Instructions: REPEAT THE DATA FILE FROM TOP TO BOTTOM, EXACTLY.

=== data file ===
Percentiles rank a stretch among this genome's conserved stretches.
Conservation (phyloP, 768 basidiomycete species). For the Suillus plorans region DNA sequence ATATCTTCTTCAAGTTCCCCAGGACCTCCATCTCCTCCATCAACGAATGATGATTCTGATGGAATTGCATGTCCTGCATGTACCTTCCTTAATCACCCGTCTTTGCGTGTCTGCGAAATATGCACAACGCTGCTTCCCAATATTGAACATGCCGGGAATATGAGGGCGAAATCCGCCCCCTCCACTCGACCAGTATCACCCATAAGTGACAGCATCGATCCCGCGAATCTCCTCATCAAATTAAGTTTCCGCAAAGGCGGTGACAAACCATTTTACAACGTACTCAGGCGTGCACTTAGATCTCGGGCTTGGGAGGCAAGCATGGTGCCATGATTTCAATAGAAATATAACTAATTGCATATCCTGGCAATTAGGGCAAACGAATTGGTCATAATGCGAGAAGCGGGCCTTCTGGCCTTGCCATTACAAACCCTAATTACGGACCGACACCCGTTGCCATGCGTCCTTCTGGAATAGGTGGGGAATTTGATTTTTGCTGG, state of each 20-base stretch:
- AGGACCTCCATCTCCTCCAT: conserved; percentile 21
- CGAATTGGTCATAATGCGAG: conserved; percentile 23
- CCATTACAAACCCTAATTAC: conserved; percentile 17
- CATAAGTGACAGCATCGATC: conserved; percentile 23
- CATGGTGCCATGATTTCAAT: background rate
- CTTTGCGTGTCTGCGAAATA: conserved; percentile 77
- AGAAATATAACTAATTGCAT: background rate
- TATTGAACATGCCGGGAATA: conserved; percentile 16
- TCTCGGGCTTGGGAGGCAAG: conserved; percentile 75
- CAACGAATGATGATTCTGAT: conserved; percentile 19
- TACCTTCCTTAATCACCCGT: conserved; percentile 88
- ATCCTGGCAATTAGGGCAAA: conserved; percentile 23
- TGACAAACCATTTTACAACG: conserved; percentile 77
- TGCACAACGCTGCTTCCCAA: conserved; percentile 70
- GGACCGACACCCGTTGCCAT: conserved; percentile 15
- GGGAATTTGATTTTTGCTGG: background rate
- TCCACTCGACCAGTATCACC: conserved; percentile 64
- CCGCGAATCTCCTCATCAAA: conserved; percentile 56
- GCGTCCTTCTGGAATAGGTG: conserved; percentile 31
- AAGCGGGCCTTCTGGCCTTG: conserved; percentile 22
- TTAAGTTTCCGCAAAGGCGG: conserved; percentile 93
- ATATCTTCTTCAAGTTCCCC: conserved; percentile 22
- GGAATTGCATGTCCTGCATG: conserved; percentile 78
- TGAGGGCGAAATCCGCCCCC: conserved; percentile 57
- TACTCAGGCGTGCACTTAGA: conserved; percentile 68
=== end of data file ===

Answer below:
Percentiles rank a stretch among this genome's conserved stretches.
Conservation (phyloP, 768 basidiomycete species). For the Suillus plorans region DNA sequence ATATCTTCTTCAAGTTCCCCAGGACCTCCATCTCCTCCATCAACGAATGATGATTCTGATGGAATTGCATGTCCTGCATGTACCTTCCTTAATCACCCGTCTTTGCGTGTCTGCGAAATATGCACAACGCTGCTTCCCAATATTGAACATGCCGGGAATATGAGGGCGAAATCCGCCCCCTCCACTCGACCAGTATCACCCATAAGTGACAGCATCGATCCCGCGAATCTCCTCATCAAATTAAGTTTCCGCAAAGGCGGTGACAAACCATTTTACAACGTACTCAGGCGTGCACTTAGATCTCGGGCTTGGGAGGCAAGCATGGTGCCATGATTTCAATAGAAATATAACTAATTGCATATCCTGGCAATTAGGGCAAACGAATTGGTCATAATGCGAGAAGCGGGCCTTCTGGCCTTGCCATTACAAACCCTAATTACGGACCGACACCCGTTGCCATGCGTCCTTCTGGAATAGGTGGGGAATTTGATTTTTGCTGG, state of each 20-base stretch:
- AGGACCTCCATCTCCTCCAT: conserved; percentile 21
- CGAATTGGTCATAATGCGAG: conserved; percentile 23
- CCATTACAAACCCTAATTAC: conserved; percentile 17
- CATAAGTGACAGCATCGATC: conserved; percentile 23
- CATGGTGCCATGATTTCAAT: background rate
- CTTTGCGTGTCTGCGAAATA: conserved; percentile 77
- AGAAATATAACTAATTGCAT: background rate
- TATTGAACATGCCGGGAATA: conserved; percentile 16
- TCTCGGGCTTGGGAGGCAAG: conserved; percentile 75
- CAACGAATGATGATTCTGAT: conserved; percentile 19
- TACCTTCCTTAATCACCCGT: conserved; percentile 88
- ATCCTGGCAATTAGGGCAAA: conserved; percentile 23
- TGACAAACCATTTTACAACG: conserved; percentile 77
- TGCACAACGCTGCTTCCCAA: conserved; percentile 70
- GGACCGACACCCGTTGCCAT: conserved; percentile 15
- GGGAATTTGATTTTTGCTGG: background rate
- TCCACTCGACCAGTATCACC: conserved; percentile 64
- CCGCGAATCTCCTCATCAAA: conserved; percentile 56
- GCGTCCTTCTGGAATAGGTG: conserved; percentile 31
- AAGCGGGCCTTCTGGCCTTG: conserved; percentile 22
- TTAAGTTTCCGCAAAGGCGG: conserved; percentile 93
- ATATCTTCTTCAAGTTCCCC: conserved; percentile 22
- GGAATTGCATGTCCTGCATG: conserved; percentile 78
- TGAGGGCGAAATCCGCCCCC: conserved; percentile 57
- TACTCAGGCGTGCACTTAGA: conserved; percentile 68